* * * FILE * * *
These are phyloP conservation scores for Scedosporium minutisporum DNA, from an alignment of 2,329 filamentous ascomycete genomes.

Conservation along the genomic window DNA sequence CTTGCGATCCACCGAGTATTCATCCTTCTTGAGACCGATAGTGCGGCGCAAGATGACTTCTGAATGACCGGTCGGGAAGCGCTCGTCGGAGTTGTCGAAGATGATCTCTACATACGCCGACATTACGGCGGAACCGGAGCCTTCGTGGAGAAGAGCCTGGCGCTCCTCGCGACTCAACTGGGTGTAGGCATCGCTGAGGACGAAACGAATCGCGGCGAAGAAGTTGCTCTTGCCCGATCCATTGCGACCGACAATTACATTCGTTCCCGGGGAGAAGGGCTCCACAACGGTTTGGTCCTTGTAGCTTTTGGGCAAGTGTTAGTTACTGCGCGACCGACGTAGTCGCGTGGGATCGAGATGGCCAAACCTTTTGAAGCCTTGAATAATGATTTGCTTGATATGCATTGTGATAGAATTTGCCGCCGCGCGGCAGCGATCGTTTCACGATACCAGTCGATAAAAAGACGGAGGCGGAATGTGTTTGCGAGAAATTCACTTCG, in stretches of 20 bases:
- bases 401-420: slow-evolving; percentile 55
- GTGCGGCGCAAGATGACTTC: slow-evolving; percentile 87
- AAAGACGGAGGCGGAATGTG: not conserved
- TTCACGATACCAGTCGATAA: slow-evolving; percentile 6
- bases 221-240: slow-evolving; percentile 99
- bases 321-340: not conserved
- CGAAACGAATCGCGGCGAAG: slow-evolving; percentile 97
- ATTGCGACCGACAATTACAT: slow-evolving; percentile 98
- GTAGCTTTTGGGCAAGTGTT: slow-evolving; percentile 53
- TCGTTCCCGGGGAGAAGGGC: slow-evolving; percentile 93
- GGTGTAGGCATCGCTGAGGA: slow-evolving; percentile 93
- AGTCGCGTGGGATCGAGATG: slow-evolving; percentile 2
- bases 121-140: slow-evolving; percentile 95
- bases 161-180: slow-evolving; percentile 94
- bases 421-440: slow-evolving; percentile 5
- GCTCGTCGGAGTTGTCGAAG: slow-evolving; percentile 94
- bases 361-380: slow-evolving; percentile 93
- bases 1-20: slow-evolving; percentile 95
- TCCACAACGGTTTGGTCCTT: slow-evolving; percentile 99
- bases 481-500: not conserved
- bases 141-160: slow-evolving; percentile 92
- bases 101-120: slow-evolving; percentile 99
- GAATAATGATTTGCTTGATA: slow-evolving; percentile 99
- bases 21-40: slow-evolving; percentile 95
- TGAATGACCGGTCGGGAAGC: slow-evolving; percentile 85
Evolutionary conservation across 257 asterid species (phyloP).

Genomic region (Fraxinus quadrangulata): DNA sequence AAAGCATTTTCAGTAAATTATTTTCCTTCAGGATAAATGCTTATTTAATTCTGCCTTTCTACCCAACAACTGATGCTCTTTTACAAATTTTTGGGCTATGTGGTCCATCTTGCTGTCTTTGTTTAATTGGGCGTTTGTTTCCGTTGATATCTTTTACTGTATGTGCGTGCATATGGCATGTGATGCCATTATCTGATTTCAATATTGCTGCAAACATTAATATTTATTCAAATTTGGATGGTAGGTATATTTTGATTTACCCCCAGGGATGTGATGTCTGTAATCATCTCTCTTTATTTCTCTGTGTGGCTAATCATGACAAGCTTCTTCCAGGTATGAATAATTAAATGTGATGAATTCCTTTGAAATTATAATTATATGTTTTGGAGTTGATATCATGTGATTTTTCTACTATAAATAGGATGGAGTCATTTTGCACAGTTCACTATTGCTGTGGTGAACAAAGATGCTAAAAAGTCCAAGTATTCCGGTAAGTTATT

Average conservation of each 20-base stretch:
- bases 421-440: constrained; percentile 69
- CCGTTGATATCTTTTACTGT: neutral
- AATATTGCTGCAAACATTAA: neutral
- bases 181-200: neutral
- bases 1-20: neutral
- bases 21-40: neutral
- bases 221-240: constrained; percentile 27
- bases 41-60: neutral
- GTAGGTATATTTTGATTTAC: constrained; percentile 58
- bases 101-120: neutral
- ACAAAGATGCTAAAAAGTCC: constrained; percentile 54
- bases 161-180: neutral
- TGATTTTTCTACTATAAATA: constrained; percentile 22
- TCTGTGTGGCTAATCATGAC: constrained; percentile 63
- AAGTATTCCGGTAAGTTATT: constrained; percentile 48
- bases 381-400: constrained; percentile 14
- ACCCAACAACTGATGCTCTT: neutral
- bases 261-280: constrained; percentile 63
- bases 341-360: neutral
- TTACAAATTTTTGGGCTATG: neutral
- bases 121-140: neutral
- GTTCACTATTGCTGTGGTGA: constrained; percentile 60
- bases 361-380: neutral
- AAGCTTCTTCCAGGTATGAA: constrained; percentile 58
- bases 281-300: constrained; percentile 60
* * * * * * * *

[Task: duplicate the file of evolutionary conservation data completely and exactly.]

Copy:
These are phyloP conservation scores for Scedosporium minutisporum DNA, from an alignment of 2,329 filamentous ascomycete genomes.

Conservation along the genomic window DNA sequence CTTGCGATCCACCGAGTATTCATCCTTCTTGAGACCGATAGTGCGGCGCAAGATGACTTCTGAATGACCGGTCGGGAAGCGCTCGTCGGAGTTGTCGAAGATGATCTCTACATACGCCGACATTACGGCGGAACCGGAGCCTTCGTGGAGAAGAGCCTGGCGCTCCTCGCGACTCAACTGGGTGTAGGCATCGCTGAGGACGAAACGAATCGCGGCGAAGAAGTTGCTCTTGCCCGATCCATTGCGACCGACAATTACATTCGTTCCCGGGGAGAAGGGCTCCACAACGGTTTGGTCCTTGTAGCTTTTGGGCAAGTGTTAGTTACTGCGCGACCGACGTAGTCGCGTGGGATCGAGATGGCCAAACCTTTTGAAGCCTTGAATAATGATTTGCTTGATATGCATTGTGATAGAATTTGCCGCCGCGCGGCAGCGATCGTTTCACGATACCAGTCGATAAAAAGACGGAGGCGGAATGTGTTTGCGAGAAATTCACTTCG, in stretches of 20 bases:
- bases 401-420: slow-evolving; percentile 55
- GTGCGGCGCAAGATGACTTC: slow-evolving; percentile 87
- AAAGACGGAGGCGGAATGTG: not conserved
- TTCACGATACCAGTCGATAA: slow-evolving; percentile 6
- bases 221-240: slow-evolving; percentile 99
- bases 321-340: not conserved
- CGAAACGAATCGCGGCGAAG: slow-evolving; percentile 97
- ATTGCGACCGACAATTACAT: slow-evolving; percentile 98
- GTAGCTTTTGGGCAAGTGTT: slow-evolving; percentile 53
- TCGTTCCCGGGGAGAAGGGC: slow-evolving; percentile 93
- GGTGTAGGCATCGCTGAGGA: slow-evolving; percentile 93
- AGTCGCGTGGGATCGAGATG: slow-evolving; percentile 2
- bases 121-140: slow-evolving; percentile 95
- bases 161-180: slow-evolving; percentile 94
- bases 421-440: slow-evolving; percentile 5
- GCTCGTCGGAGTTGTCGAAG: slow-evolving; percentile 94
- bases 361-380: slow-evolving; percentile 93
- bases 1-20: slow-evolving; percentile 95
- TCCACAACGGTTTGGTCCTT: slow-evolving; percentile 99
- bases 481-500: not conserved
- bases 141-160: slow-evolving; percentile 92
- bases 101-120: slow-evolving; percentile 99
- GAATAATGATTTGCTTGATA: slow-evolving; percentile 99
- bases 21-40: slow-evolving; percentile 95
- TGAATGACCGGTCGGGAAGC: slow-evolving; percentile 85
Evolutionary conservation across 257 asterid species (phyloP).

Genomic region (Fraxinus quadrangulata): DNA sequence AAAGCATTTTCAGTAAATTATTTTCCTTCAGGATAAATGCTTATTTAATTCTGCCTTTCTACCCAACAACTGATGCTCTTTTACAAATTTTTGGGCTATGTGGTCCATCTTGCTGTCTTTGTTTAATTGGGCGTTTGTTTCCGTTGATATCTTTTACTGTATGTGCGTGCATATGGCATGTGATGCCATTATCTGATTTCAATATTGCTGCAAACATTAATATTTATTCAAATTTGGATGGTAGGTATATTTTGATTTACCCCCAGGGATGTGATGTCTGTAATCATCTCTCTTTATTTCTCTGTGTGGCTAATCATGACAAGCTTCTTCCAGGTATGAATAATTAAATGTGATGAATTCCTTTGAAATTATAATTATATGTTTTGGAGTTGATATCATGTGATTTTTCTACTATAAATAGGATGGAGTCATTTTGCACAGTTCACTATTGCTGTGGTGAACAAAGATGCTAAAAAGTCCAAGTATTCCGGTAAGTTATT

Average conservation of each 20-base stretch:
- bases 421-440: constrained; percentile 69
- CCGTTGATATCTTTTACTGT: neutral
- AATATTGCTGCAAACATTAA: neutral
- bases 181-200: neutral
- bases 1-20: neutral
- bases 21-40: neutral
- bases 221-240: constrained; percentile 27
- bases 41-60: neutral
- GTAGGTATATTTTGATTTAC: constrained; percentile 58
- bases 101-120: neutral
- ACAAAGATGCTAAAAAGTCC: constrained; percentile 54
- bases 161-180: neutral
- TGATTTTTCTACTATAAATA: constrained; percentile 22
- TCTGTGTGGCTAATCATGAC: constrained; percentile 63
- AAGTATTCCGGTAAGTTATT: constrained; percentile 48
- bases 381-400: constrained; percentile 14
- ACCCAACAACTGATGCTCTT: neutral
- bases 261-280: constrained; percentile 63
- bases 341-360: neutral
- TTACAAATTTTTGGGCTATG: neutral
- bases 121-140: neutral
- GTTCACTATTGCTGTGGTGA: constrained; percentile 60
- bases 361-380: neutral
- AAGCTTCTTCCAGGTATGAA: constrained; percentile 58
- bases 281-300: constrained; percentile 60